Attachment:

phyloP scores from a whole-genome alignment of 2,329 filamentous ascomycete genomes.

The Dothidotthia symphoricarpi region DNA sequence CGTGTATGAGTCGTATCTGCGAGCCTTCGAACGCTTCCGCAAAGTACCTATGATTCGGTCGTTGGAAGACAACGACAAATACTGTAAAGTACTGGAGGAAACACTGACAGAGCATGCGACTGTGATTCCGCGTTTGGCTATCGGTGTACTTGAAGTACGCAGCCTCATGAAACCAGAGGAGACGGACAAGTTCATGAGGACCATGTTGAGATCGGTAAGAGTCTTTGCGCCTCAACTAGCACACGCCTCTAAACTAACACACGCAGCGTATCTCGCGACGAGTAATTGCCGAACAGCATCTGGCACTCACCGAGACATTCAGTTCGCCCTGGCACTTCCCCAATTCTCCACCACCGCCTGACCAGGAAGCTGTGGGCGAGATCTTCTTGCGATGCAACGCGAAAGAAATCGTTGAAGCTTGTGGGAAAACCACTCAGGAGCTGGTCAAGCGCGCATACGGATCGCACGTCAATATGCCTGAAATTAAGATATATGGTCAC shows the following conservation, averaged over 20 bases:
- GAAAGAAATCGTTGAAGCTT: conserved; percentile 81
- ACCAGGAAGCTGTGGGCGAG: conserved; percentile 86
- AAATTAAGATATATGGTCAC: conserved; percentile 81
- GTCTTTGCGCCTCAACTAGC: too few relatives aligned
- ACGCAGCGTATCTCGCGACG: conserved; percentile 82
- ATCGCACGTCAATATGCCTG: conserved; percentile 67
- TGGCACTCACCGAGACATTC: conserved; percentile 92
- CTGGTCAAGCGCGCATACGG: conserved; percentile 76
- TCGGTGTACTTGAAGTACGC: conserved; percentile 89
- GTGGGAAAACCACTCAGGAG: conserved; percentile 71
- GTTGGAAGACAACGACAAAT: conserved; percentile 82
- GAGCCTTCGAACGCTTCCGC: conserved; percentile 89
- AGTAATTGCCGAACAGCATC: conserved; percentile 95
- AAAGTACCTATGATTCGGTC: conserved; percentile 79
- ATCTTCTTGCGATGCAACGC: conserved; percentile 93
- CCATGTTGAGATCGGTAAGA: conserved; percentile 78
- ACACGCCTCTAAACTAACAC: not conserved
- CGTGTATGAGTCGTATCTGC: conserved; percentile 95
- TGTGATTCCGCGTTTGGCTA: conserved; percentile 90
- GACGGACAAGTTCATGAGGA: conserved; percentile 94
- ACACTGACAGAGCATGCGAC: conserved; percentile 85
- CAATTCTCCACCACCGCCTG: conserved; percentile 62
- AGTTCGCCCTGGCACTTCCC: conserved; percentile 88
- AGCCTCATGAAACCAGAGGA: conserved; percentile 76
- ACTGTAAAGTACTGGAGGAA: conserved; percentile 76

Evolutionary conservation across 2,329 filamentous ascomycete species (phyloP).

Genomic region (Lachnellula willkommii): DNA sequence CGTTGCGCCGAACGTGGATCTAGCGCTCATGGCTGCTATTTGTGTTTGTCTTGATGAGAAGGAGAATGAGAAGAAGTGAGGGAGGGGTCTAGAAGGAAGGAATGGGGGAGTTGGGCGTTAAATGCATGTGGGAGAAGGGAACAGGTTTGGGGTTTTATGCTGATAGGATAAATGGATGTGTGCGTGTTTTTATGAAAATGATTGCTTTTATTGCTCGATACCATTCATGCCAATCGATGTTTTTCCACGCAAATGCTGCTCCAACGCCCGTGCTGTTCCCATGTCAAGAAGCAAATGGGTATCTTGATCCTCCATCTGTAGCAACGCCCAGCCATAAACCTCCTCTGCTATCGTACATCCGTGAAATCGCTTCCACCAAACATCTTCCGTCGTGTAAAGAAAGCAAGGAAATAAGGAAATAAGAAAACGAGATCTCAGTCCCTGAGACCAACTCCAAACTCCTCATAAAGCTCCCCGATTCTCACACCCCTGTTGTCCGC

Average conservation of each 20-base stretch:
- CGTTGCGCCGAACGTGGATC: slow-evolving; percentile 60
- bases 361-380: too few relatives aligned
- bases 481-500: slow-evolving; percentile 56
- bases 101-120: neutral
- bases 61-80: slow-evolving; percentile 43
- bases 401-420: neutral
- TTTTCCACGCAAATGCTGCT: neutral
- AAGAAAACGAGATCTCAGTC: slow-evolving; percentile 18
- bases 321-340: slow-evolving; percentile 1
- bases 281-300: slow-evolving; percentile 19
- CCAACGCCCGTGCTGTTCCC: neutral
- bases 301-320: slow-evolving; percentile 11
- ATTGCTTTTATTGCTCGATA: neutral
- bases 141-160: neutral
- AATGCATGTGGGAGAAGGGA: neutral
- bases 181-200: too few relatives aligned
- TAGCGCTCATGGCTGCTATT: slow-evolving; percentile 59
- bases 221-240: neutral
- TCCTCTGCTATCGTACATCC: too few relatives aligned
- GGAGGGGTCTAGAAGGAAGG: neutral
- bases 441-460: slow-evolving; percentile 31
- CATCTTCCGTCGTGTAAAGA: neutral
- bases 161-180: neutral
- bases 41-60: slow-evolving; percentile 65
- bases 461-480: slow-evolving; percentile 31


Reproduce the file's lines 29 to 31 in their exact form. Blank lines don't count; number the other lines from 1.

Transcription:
Genomic region (Lachnellula willkommii): DNA sequence CGTTGCGCCGAACGTGGATCTAGCGCTCATGGCTGCTATTTGTGTTTGTCTTGATGAGAAGGAGAATGAGAAGAAGTGAGGGAGGGGTCTAGAAGGAAGGAATGGGGGAGTTGGGCGTTAAATGCATGTGGGAGAAGGGAACAGGTTTGGGGTTTTATGCTGATAGGATAAATGGATGTGTGCGTGTTTTTATGAAAATGATTGCTTTTATTGCTCGATACCATTCATGCCAATCGATGTTTTTCCACGCAAATGCTGCTCCAACGCCCGTGCTGTTCCCATGTCAAGAAGCAAATGGGTATCTTGATCCTCCATCTGTAGCAACGCCCAGCCATAAACCTCCTCTGCTATCGTACATCCGTGAAATCGCTTCCACCAAACATCTTCCGTCGTGTAAAGAAAGCAAGGAAATAAGGAAATAAGAAAACGAGATCTCAGTCCCTGAGACCAACTCCAAACTCCTCATAAAGCTCCCCGATTCTCACACCCCTGTTGTCCGC

Average conservation of each 20-base stretch:
- CGTTGCGCCGAACGTGGATC: slow-evolving; percentile 60